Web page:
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Valerie Martinez and Sonia Montemayor v. Manheim Central California

April 18, 2011


The opinion of the court was delivered by: Sheila K. Oberto United States Magistrate Judge



On June 25, 2010, Plaintiffs Valerie Martinez and Sonia Montemayor (collectively "Plaintiffs") filed this action in Fresno County Superior Court against Defendants Manheim Central California ("Manheim"), Manheim's Pennsylvania Auction ("MPA"), and Cox Enterprises, Inc. ("Cox").*fn1 (Doc. 1, p. 7-33.) The complaint alleges violations of the California Fair Employment and Housing Act, codified at Government Code § 12940, and a claim for wrongful termination in violation of public policy. (Id.)

On August 19, 2010, Manheim removed the case to this court. In its removal notice, Manheim asserted that the court has subject matter jurisdiction over this action on the basis of complete diversity of the parties under 28 U.S.C. § 1332. (Doc. 1, ¶¶ 2-5.) Manheim stated that, although Plaintiffs' complaint alleges that Manheim is a California corporation, Manheim is incorporated in Delaware and has its principal place of business in Georgia; thus, Manheim is not a California citizen for purposes of determining diversity. (Doc. 1, ¶ 2.)*fn2

On March 3, 2011, Cox filed a motion to dismiss for lack of personal jurisdiction pursuant to Federal Rule of Civil Procedure 12(b)(2).*fn3 Cox argues that the Court has no general or specific personal jurisdiction over it, and it should be dismissed from the suit. (Doc. 26-1.) Plaintiffs filed a brief in opposition on March 31, 2011, asserting that they are entitled to jurisdictional discovery to determine whether personal jurisdiction over Cox exists. (Doc. 30.) On April 13, 2011, Cox filed a reply brief disputing that Plaintiffs have made a colorable showing that personal jurisdiction exists such that Plaintiffs are entitled to limited jurisdictional discovery. (Doc. 31.)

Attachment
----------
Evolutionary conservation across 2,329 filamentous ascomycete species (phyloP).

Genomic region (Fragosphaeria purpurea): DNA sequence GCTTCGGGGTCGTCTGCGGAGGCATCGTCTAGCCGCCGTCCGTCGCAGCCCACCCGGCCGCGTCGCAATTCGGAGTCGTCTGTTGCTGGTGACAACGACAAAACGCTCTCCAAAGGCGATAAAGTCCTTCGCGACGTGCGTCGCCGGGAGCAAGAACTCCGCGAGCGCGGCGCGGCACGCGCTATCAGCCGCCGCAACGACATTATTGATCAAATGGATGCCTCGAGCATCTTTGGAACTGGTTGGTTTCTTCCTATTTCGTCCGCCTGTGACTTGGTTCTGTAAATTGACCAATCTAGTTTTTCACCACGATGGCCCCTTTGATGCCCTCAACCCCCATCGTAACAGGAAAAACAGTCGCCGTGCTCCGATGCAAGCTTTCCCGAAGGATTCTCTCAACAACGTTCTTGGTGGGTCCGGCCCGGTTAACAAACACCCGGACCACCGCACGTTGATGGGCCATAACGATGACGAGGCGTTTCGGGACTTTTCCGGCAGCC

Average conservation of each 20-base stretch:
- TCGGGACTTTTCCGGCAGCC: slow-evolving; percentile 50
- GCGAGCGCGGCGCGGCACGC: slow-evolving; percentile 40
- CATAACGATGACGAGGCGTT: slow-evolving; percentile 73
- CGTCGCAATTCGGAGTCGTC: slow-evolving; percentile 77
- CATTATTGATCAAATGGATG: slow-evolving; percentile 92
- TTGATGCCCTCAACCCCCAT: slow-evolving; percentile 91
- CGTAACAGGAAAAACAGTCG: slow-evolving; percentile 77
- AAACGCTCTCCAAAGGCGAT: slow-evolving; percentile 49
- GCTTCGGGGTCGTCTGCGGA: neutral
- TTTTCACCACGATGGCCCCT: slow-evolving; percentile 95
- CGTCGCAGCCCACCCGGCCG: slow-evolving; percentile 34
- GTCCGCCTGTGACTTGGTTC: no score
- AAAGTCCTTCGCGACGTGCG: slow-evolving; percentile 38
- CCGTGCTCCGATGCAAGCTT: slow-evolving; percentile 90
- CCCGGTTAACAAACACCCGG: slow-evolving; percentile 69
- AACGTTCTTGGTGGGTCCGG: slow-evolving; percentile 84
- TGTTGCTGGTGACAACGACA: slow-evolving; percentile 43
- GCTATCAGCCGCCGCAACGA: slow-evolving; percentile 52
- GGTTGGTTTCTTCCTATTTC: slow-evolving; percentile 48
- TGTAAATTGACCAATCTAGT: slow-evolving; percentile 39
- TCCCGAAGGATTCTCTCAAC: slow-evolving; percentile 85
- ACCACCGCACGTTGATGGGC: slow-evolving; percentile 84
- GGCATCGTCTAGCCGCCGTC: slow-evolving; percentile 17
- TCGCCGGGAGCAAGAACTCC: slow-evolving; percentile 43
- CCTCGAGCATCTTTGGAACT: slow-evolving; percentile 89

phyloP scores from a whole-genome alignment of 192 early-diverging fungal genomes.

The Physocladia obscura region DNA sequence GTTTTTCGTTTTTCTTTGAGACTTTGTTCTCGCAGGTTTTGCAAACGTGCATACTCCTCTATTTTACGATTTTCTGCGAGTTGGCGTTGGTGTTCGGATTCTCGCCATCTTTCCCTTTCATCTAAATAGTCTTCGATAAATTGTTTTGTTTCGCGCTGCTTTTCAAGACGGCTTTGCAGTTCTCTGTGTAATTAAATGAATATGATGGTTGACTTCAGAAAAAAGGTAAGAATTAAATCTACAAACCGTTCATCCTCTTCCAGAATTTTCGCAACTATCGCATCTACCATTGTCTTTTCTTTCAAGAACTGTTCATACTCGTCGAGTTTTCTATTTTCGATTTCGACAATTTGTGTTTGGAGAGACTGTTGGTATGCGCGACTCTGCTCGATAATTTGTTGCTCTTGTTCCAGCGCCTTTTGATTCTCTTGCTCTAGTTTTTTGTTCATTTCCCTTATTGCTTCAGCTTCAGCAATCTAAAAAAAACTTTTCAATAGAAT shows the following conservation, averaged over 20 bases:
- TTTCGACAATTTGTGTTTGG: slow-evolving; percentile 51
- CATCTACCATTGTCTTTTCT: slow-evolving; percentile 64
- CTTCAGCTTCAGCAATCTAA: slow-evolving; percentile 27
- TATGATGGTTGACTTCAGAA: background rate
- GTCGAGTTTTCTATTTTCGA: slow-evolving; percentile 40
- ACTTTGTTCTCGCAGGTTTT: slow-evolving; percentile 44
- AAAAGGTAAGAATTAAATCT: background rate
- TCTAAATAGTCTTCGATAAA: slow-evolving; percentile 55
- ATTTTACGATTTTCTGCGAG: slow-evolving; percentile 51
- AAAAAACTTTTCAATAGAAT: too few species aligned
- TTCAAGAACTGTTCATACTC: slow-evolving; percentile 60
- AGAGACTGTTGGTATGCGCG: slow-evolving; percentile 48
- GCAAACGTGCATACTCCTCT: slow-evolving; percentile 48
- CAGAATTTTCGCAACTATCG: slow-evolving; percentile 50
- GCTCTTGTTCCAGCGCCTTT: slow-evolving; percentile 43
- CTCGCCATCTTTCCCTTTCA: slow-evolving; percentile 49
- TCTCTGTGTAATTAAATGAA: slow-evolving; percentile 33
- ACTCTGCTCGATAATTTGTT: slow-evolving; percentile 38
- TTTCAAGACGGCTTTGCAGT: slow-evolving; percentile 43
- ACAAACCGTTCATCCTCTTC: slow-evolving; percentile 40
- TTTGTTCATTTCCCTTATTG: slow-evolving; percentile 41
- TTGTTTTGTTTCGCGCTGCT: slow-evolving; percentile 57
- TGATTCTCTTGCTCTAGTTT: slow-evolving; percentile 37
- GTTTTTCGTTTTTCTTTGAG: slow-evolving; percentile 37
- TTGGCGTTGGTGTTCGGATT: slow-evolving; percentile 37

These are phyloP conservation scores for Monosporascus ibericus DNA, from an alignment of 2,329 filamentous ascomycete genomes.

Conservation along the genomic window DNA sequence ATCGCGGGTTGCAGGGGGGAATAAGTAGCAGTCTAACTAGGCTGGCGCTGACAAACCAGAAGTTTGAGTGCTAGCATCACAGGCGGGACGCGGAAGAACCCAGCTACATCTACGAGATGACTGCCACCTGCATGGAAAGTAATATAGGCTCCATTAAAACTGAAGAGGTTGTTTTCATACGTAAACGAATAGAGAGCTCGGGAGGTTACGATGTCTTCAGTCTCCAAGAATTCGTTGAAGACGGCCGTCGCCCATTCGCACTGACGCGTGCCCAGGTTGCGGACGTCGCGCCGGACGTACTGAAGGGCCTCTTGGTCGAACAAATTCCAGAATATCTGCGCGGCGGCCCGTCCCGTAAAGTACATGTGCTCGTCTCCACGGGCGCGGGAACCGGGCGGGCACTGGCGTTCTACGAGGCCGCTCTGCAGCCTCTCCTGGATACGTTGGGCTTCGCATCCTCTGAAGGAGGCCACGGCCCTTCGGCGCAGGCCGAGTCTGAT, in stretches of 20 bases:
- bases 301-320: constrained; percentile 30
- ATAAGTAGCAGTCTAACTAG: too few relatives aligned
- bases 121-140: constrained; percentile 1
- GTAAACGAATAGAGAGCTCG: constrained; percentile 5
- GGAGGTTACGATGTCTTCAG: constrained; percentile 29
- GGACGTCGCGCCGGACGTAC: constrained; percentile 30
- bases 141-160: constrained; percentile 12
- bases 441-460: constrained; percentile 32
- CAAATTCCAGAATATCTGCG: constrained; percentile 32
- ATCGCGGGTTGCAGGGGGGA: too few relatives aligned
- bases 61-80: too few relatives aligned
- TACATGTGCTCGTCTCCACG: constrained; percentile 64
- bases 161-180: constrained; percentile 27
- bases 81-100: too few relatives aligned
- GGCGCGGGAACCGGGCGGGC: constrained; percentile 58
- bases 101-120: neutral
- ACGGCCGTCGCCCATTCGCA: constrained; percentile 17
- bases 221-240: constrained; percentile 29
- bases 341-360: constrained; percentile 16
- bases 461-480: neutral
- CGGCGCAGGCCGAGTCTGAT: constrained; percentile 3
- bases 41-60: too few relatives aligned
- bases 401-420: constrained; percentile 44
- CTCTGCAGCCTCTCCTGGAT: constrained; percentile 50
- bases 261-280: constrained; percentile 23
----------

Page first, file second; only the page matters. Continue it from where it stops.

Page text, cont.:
A. Legal Standard

A non-resident defendant may be subject to the personal jurisdiction of the court where the defendant has either a continuous and systematic presence in the state (general jurisdiction), or minimum contacts with the forum state such that the exercise of jurisdiction "does not offend traditional notions of fair play and substantial justice" (specific jurisdiction). Int'l Shoe Co. v. Washington, 326 U.S. 310, 316 (1945) (citations omitted). Where there is no federal statute applicable to determine personal jurisdiction, a district court should apply the law of the state where the court is located. See Schwarzenegger v. Fred Martin Motor Co., 374 F.3d 797, 800 (9th Cir. 2004). California law requires only that the exercise of personal jurisdiction comply with federal due process requirements. Cal. Civ. Proc. Code § 410.10; see id. at 800-01;

General personal jurisdiction exists over a non-resident defendant when "the defendant engage[s] in continuous and systematic general business contacts that approximate physical presence in the forum state." Fred Martin Motor Co., 374 F.3d at 801 (internal quotation marks omitted). Where a defendant is subject to a state's general jurisdiction, it can be haled into court in that state in any action, even if the action is unrelated to those contacts. Helicopteros Nacionales de Colombia, S.A. v. Hall, 466 U.S. 408, 414-15 (1984). "Factors to be taken into consideration are whether the defendant makes sales, solicits or engages in business in the state, serves the state's markets, designates an agent for service of process, holds a license, or is incorporated there." Bancroft & Masters, Inc. v. Augusta Nat'l, Inc., 223 F.3d 1082, 1086 (9th Cir. 2000).

Specific personal jurisdiction exists where a case arises out of forum-related acts. The Ninth Circuit employs a three-part test to determine whether specific jurisdiction exists:

(1) The non-resident defendant must purposefully direct his activities or consummate some transaction with the forum or resident thereof; or perform some act by which he purposefully avails himself of the privilege of conducting activities in the forum, thereby invoking the benefit and protections of its laws;

(2) the claim must be one which arises out of or relates to the defendant's forum-related activities; and

(3) the exercise of jurisdiction must comply with fair play and substantial justice, i.e.[,] it must be reasonable.

Yahoo! Inc. v. La Ligue Contre le Rascime Et L'Antisemitisme, 433 F.3d 1199, 1205-06 (9th Cir. 2006). "If the plaintiff succeeds in satisfying both the first two prongs, the burden then shifts to the defendant to present a compelling case that the exercise of jurisdiction would not be ...

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